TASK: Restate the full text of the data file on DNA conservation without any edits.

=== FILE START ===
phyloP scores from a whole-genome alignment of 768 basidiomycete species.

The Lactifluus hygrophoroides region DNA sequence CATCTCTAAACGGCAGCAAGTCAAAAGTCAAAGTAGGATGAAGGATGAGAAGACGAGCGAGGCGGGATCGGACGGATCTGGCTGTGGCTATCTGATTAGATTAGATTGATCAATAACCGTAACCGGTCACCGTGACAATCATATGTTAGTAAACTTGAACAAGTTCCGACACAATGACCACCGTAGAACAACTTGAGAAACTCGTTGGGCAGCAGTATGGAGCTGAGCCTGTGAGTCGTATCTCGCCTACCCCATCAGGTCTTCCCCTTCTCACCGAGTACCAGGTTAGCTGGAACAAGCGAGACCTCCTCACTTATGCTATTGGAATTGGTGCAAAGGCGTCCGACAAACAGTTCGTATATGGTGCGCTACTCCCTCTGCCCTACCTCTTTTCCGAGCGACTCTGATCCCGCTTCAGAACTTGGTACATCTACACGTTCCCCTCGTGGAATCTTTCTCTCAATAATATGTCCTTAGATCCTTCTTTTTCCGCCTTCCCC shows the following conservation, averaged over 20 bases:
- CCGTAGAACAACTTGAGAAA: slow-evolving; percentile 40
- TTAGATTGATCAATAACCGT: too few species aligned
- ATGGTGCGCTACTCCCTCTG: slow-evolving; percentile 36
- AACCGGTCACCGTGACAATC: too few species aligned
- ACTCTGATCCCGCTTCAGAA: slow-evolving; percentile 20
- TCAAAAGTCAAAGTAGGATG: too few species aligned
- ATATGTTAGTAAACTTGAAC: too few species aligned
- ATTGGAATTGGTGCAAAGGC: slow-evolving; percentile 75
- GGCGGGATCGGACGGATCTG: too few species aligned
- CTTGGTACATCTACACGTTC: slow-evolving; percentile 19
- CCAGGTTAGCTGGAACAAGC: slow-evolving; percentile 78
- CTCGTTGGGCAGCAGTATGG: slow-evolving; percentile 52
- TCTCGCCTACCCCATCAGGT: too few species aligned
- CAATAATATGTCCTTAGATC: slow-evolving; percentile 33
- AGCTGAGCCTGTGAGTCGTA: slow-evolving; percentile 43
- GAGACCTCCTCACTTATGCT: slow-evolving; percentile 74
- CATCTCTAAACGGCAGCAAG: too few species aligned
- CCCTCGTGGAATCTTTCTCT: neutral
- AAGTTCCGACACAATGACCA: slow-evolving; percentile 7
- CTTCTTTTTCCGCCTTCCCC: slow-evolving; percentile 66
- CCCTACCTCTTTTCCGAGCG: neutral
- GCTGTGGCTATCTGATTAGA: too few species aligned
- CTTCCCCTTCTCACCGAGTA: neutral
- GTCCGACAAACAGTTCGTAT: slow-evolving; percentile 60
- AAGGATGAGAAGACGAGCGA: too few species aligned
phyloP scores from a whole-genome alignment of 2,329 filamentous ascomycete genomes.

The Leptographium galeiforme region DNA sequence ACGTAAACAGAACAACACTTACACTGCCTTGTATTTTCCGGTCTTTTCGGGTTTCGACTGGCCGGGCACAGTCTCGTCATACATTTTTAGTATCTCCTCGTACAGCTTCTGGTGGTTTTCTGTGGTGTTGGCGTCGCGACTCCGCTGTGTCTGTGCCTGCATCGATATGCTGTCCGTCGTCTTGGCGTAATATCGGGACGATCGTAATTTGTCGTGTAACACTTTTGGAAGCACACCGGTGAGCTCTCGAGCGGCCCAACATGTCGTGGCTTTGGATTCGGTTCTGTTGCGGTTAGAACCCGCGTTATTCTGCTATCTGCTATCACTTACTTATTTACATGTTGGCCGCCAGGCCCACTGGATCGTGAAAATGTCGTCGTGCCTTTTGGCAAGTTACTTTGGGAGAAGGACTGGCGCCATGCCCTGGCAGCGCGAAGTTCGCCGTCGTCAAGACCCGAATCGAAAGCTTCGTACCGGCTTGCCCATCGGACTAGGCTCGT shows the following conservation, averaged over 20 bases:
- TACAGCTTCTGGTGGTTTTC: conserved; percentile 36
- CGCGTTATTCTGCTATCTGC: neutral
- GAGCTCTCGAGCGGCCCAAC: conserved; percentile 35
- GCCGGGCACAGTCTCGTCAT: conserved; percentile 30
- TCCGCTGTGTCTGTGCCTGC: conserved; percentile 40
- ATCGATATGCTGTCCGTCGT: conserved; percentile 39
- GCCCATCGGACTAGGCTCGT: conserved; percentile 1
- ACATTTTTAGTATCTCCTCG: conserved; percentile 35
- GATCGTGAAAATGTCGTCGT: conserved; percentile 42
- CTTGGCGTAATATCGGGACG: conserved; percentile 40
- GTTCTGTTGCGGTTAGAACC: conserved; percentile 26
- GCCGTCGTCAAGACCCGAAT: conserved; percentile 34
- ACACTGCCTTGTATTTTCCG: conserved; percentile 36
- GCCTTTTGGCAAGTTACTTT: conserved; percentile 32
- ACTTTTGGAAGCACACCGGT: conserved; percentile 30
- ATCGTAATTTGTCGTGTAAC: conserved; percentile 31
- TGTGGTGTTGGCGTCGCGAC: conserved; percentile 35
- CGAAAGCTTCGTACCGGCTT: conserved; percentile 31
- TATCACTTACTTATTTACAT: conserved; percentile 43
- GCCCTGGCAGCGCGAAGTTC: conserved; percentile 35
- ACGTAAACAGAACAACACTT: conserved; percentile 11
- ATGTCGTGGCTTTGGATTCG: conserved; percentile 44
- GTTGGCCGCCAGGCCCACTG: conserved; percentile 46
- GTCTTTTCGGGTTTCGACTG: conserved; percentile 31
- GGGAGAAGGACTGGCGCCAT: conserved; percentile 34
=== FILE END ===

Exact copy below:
phyloP scores from a whole-genome alignment of 768 basidiomycete species.

The Lactifluus hygrophoroides region DNA sequence CATCTCTAAACGGCAGCAAGTCAAAAGTCAAAGTAGGATGAAGGATGAGAAGACGAGCGAGGCGGGATCGGACGGATCTGGCTGTGGCTATCTGATTAGATTAGATTGATCAATAACCGTAACCGGTCACCGTGACAATCATATGTTAGTAAACTTGAACAAGTTCCGACACAATGACCACCGTAGAACAACTTGAGAAACTCGTTGGGCAGCAGTATGGAGCTGAGCCTGTGAGTCGTATCTCGCCTACCCCATCAGGTCTTCCCCTTCTCACCGAGTACCAGGTTAGCTGGAACAAGCGAGACCTCCTCACTTATGCTATTGGAATTGGTGCAAAGGCGTCCGACAAACAGTTCGTATATGGTGCGCTACTCCCTCTGCCCTACCTCTTTTCCGAGCGACTCTGATCCCGCTTCAGAACTTGGTACATCTACACGTTCCCCTCGTGGAATCTTTCTCTCAATAATATGTCCTTAGATCCTTCTTTTTCCGCCTTCCCC shows the following conservation, averaged over 20 bases:
- CCGTAGAACAACTTGAGAAA: slow-evolving; percentile 40
- TTAGATTGATCAATAACCGT: too few species aligned
- ATGGTGCGCTACTCCCTCTG: slow-evolving; percentile 36
- AACCGGTCACCGTGACAATC: too few species aligned
- ACTCTGATCCCGCTTCAGAA: slow-evolving; percentile 20
- TCAAAAGTCAAAGTAGGATG: too few species aligned
- ATATGTTAGTAAACTTGAAC: too few species aligned
- ATTGGAATTGGTGCAAAGGC: slow-evolving; percentile 75
- GGCGGGATCGGACGGATCTG: too few species aligned
- CTTGGTACATCTACACGTTC: slow-evolving; percentile 19
- CCAGGTTAGCTGGAACAAGC: slow-evolving; percentile 78
- CTCGTTGGGCAGCAGTATGG: slow-evolving; percentile 52
- TCTCGCCTACCCCATCAGGT: too few species aligned
- CAATAATATGTCCTTAGATC: slow-evolving; percentile 33
- AGCTGAGCCTGTGAGTCGTA: slow-evolving; percentile 43
- GAGACCTCCTCACTTATGCT: slow-evolving; percentile 74
- CATCTCTAAACGGCAGCAAG: too few species aligned
- CCCTCGTGGAATCTTTCTCT: neutral
- AAGTTCCGACACAATGACCA: slow-evolving; percentile 7
- CTTCTTTTTCCGCCTTCCCC: slow-evolving; percentile 66
- CCCTACCTCTTTTCCGAGCG: neutral
- GCTGTGGCTATCTGATTAGA: too few species aligned
- CTTCCCCTTCTCACCGAGTA: neutral
- GTCCGACAAACAGTTCGTAT: slow-evolving; percentile 60
- AAGGATGAGAAGACGAGCGA: too few species aligned
phyloP scores from a whole-genome alignment of 2,329 filamentous ascomycete genomes.

The Leptographium galeiforme region DNA sequence ACGTAAACAGAACAACACTTACACTGCCTTGTATTTTCCGGTCTTTTCGGGTTTCGACTGGCCGGGCACAGTCTCGTCATACATTTTTAGTATCTCCTCGTACAGCTTCTGGTGGTTTTCTGTGGTGTTGGCGTCGCGACTCCGCTGTGTCTGTGCCTGCATCGATATGCTGTCCGTCGTCTTGGCGTAATATCGGGACGATCGTAATTTGTCGTGTAACACTTTTGGAAGCACACCGGTGAGCTCTCGAGCGGCCCAACATGTCGTGGCTTTGGATTCGGTTCTGTTGCGGTTAGAACCCGCGTTATTCTGCTATCTGCTATCACTTACTTATTTACATGTTGGCCGCCAGGCCCACTGGATCGTGAAAATGTCGTCGTGCCTTTTGGCAAGTTACTTTGGGAGAAGGACTGGCGCCATGCCCTGGCAGCGCGAAGTTCGCCGTCGTCAAGACCCGAATCGAAAGCTTCGTACCGGCTTGCCCATCGGACTAGGCTCGT shows the following conservation, averaged over 20 bases:
- TACAGCTTCTGGTGGTTTTC: conserved; percentile 36
- CGCGTTATTCTGCTATCTGC: neutral
- GAGCTCTCGAGCGGCCCAAC: conserved; percentile 35
- GCCGGGCACAGTCTCGTCAT: conserved; percentile 30
- TCCGCTGTGTCTGTGCCTGC: conserved; percentile 40
- ATCGATATGCTGTCCGTCGT: conserved; percentile 39
- GCCCATCGGACTAGGCTCGT: conserved; percentile 1
- ACATTTTTAGTATCTCCTCG: conserved; percentile 35
- GATCGTGAAAATGTCGTCGT: conserved; percentile 42
- CTTGGCGTAATATCGGGACG: conserved; percentile 40
- GTTCTGTTGCGGTTAGAACC: conserved; percentile 26
- GCCGTCGTCAAGACCCGAAT: conserved; percentile 34
- ACACTGCCTTGTATTTTCCG: conserved; percentile 36
- GCCTTTTGGCAAGTTACTTT: conserved; percentile 32
- ACTTTTGGAAGCACACCGGT: conserved; percentile 30
- ATCGTAATTTGTCGTGTAAC: conserved; percentile 31
- TGTGGTGTTGGCGTCGCGAC: conserved; percentile 35
- CGAAAGCTTCGTACCGGCTT: conserved; percentile 31
- TATCACTTACTTATTTACAT: conserved; percentile 43
- GCCCTGGCAGCGCGAAGTTC: conserved; percentile 35
- ACGTAAACAGAACAACACTT: conserved; percentile 11
- ATGTCGTGGCTTTGGATTCG: conserved; percentile 44
- GTTGGCCGCCAGGCCCACTG: conserved; percentile 46
- GTCTTTTCGGGTTTCGACTG: conserved; percentile 31
- GGGAGAAGGACTGGCGCCAT: conserved; percentile 34